“"I've got a list of corporations that have gotten out of their airplanes [because of criticism from politicians]. It is the stupidest thing I've ever seen. When you look at the time and cost savings; it does not make sense not to fly [privately]. You can't let public perception interfere with your business decision to fly. It either is a good business decision or it isn't."”
Tequilas We Love
Thanks to a new crop of ultra-premium tequilas, this complex spirit no longer wears the frat-boy clothes of yore. Tequila can now be sipped and savored, in the same way you’d enjoy single-malt scotch or fine wine. Tequila types range from blanco (“white,” unaged, light and smooth) to extra añejo (“ultra-aged” for at least three years in oak barrels). Any premium tequila will contain 100 percent blue agave.
And there may be an added bonus. Arty Dozortsev, U.S. importer for the Alacrán brand, says that tequila is the only alcohol that works as a stimulant, making it a great cocktail to sip all night. Many people indeed claim that tequila gives them more energy than, say, whiskey or red wine.
That matter aside, there’s no question that serious good taste lurks behind the beautiful bottle that houses Alacrán. This new blanco tastes light and smooth with an excellent finish, and should be served chilled or on ice. Alacrán also produces a clear mezcal, which is tequila’s interesting cousin. Mezcal is produced using oven-roasted, stoneground agave of different origins beyond blue and has a smokier, more varied aftertaste.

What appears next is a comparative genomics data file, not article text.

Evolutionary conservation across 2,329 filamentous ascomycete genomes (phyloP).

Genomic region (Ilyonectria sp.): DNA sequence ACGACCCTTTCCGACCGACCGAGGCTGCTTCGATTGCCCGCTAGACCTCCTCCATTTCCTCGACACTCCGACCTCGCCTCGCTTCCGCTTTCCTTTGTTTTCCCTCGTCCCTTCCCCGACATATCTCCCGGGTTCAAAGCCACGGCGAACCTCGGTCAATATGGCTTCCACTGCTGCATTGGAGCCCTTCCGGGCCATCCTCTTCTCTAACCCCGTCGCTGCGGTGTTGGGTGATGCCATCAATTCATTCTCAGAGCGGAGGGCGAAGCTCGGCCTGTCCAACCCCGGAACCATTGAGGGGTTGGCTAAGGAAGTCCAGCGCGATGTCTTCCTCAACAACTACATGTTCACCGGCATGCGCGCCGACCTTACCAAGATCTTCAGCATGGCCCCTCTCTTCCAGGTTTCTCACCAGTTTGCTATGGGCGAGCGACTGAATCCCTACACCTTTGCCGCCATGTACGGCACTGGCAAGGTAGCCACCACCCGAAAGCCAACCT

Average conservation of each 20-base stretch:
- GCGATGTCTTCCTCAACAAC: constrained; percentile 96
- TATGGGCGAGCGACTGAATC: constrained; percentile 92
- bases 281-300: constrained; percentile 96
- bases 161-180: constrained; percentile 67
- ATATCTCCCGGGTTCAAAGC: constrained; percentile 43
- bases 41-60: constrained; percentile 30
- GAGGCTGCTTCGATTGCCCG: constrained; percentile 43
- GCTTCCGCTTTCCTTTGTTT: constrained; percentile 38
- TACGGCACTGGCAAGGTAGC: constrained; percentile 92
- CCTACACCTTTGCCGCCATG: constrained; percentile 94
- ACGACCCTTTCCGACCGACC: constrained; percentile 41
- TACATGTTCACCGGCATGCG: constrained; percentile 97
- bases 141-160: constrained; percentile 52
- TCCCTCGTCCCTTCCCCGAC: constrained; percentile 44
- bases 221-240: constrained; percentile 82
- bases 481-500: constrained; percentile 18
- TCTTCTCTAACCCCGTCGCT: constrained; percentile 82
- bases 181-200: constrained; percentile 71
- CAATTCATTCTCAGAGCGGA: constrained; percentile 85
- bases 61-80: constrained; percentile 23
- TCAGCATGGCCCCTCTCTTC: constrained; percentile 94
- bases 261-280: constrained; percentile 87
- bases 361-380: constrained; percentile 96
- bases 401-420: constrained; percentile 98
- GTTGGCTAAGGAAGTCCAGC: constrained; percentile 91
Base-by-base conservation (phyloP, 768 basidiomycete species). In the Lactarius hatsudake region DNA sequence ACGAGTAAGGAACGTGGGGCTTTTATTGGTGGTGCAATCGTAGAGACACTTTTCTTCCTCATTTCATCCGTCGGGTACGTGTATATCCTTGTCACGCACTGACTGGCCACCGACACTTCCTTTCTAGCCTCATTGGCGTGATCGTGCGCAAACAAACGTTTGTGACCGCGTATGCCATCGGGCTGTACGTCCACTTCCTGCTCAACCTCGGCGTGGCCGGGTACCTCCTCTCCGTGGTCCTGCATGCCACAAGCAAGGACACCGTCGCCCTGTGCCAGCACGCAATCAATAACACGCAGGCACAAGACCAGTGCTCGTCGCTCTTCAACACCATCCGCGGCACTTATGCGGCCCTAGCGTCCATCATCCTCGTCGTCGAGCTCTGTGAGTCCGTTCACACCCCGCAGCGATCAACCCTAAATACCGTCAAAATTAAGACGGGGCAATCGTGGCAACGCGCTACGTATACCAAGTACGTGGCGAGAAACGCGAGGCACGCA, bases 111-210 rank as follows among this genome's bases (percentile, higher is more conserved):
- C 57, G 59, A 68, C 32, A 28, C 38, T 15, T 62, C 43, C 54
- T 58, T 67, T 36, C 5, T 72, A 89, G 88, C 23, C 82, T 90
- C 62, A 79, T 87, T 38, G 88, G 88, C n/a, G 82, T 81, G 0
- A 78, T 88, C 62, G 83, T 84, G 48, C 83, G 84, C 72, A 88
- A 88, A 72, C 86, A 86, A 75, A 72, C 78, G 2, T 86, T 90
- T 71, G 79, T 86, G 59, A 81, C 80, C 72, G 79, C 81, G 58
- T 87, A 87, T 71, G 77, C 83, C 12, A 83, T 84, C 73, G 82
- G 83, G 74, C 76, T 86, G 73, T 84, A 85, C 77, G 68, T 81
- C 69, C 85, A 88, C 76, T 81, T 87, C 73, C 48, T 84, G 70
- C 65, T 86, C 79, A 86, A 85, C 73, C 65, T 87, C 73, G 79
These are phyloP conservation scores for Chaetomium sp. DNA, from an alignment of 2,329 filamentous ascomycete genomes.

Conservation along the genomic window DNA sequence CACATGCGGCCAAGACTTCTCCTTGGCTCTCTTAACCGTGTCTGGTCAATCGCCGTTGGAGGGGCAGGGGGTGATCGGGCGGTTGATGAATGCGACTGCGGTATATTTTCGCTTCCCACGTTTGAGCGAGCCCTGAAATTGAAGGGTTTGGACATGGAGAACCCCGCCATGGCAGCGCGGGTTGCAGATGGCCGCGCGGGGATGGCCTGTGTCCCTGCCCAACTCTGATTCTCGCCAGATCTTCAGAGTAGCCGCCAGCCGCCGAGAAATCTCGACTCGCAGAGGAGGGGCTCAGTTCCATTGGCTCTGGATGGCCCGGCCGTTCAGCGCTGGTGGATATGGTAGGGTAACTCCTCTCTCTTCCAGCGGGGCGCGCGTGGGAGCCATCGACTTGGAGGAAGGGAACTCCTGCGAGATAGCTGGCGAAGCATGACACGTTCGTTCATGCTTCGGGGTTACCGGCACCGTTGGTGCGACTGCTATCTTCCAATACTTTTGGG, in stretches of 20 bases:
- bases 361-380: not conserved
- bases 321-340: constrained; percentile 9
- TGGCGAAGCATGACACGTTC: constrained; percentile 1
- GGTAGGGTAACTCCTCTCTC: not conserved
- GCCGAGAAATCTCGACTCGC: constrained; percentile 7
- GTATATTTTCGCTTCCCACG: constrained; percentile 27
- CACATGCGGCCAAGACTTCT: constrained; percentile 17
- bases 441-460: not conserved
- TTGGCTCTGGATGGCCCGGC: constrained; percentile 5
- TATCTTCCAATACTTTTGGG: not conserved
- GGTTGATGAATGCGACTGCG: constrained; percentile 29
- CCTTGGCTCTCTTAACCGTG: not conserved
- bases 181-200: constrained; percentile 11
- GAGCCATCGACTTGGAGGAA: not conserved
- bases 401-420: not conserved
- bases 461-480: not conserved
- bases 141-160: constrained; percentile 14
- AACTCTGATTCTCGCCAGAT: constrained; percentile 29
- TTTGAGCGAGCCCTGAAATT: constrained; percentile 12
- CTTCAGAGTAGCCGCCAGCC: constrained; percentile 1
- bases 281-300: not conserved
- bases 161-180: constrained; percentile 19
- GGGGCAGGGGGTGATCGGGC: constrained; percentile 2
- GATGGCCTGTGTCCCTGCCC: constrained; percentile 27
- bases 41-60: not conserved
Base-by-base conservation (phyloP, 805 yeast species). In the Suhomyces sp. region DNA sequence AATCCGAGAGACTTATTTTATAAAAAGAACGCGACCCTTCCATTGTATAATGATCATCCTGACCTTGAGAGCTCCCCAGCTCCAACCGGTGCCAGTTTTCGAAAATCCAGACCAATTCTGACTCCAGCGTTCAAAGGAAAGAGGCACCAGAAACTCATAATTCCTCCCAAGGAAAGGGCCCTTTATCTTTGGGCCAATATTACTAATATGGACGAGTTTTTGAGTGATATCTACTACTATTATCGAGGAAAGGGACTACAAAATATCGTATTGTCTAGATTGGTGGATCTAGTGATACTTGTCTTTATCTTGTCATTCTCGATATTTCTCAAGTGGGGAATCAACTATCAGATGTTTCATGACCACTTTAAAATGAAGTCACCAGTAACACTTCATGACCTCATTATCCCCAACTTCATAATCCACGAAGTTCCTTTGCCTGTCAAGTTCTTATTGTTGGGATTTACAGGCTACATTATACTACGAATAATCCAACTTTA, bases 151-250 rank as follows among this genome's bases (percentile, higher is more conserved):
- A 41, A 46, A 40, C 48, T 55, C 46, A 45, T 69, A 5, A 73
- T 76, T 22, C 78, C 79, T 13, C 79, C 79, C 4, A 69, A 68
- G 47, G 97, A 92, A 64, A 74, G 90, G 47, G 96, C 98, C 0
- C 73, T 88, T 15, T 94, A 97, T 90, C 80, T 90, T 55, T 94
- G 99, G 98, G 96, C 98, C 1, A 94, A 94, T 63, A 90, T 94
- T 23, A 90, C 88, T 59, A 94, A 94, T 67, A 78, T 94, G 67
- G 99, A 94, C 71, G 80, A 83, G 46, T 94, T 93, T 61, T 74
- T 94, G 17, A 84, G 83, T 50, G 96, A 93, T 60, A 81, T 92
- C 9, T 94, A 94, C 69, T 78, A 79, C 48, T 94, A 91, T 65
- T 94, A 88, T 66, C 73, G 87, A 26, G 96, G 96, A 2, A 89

Another excellent tequila is Partida. Mixologist Jacques Bezuidenhout, who acts as its brand ambassador, advises treating this liquor “as you would any other high-crafted spirit, such as single-malt scotch or cognac.” Bezuidenhout said tequila should be enjoyed from a tulip-shaped glass or small white wine glass so that the agave aroma and spices can come through. And he discourages any sort of salt, lime or sour mix, urging drinkers to savor the complex taste that accompanies well-made tequila.
The estate-grown Partida comes in several distinctive varieties. Bezuidenhout recommends that drinkers go to a bar and taste several to determine what suits their palates. Partida Blanco is crisp and somewhat floral, Partida Reposado (aged six months) is full-bodied with significant sweetness and Partida Añejo (aged 18 months) has an intense golden color and aged depth of flavor. At the high end is Partida Tequila Elegante ($350), which is aged for more than 36 months in oak barrels. Production is limited to less than 300 bottles per year.